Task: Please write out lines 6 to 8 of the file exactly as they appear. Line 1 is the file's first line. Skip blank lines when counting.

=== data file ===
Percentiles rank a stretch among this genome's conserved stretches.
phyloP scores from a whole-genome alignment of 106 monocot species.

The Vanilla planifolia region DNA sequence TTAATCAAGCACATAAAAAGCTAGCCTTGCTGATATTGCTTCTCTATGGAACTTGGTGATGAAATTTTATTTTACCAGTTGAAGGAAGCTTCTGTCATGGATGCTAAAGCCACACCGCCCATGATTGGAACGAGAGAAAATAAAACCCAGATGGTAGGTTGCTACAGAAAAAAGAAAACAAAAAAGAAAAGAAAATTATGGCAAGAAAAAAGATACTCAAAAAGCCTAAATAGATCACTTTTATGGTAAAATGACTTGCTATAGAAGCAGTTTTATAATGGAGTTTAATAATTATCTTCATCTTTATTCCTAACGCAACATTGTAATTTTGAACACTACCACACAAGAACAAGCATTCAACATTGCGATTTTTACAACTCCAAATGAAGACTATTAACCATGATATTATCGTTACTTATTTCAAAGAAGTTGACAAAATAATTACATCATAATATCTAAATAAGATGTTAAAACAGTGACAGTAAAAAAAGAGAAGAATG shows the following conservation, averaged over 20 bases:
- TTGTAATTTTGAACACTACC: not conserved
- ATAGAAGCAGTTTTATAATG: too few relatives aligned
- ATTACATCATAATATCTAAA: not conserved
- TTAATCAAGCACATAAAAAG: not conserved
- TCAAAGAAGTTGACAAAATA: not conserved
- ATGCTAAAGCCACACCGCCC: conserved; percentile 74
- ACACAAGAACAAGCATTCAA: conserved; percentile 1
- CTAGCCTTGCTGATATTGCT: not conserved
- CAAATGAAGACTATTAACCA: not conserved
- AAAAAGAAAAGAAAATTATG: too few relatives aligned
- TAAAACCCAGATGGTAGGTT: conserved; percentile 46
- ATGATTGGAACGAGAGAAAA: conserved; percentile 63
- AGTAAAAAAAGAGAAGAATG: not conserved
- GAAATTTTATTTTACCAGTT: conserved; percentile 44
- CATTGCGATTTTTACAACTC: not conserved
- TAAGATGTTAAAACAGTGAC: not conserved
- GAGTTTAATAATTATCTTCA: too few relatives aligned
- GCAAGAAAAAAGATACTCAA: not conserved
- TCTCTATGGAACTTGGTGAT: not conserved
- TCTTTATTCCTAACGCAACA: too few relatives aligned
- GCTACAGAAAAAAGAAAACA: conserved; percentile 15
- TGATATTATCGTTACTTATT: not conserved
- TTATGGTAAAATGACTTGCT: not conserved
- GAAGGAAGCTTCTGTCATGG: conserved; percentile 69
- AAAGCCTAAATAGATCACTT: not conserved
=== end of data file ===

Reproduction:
- ATTACATCATAATATCTAAA: not conserved
- TTAATCAAGCACATAAAAAG: not conserved
- TCAAAGAAGTTGACAAAATA: not conserved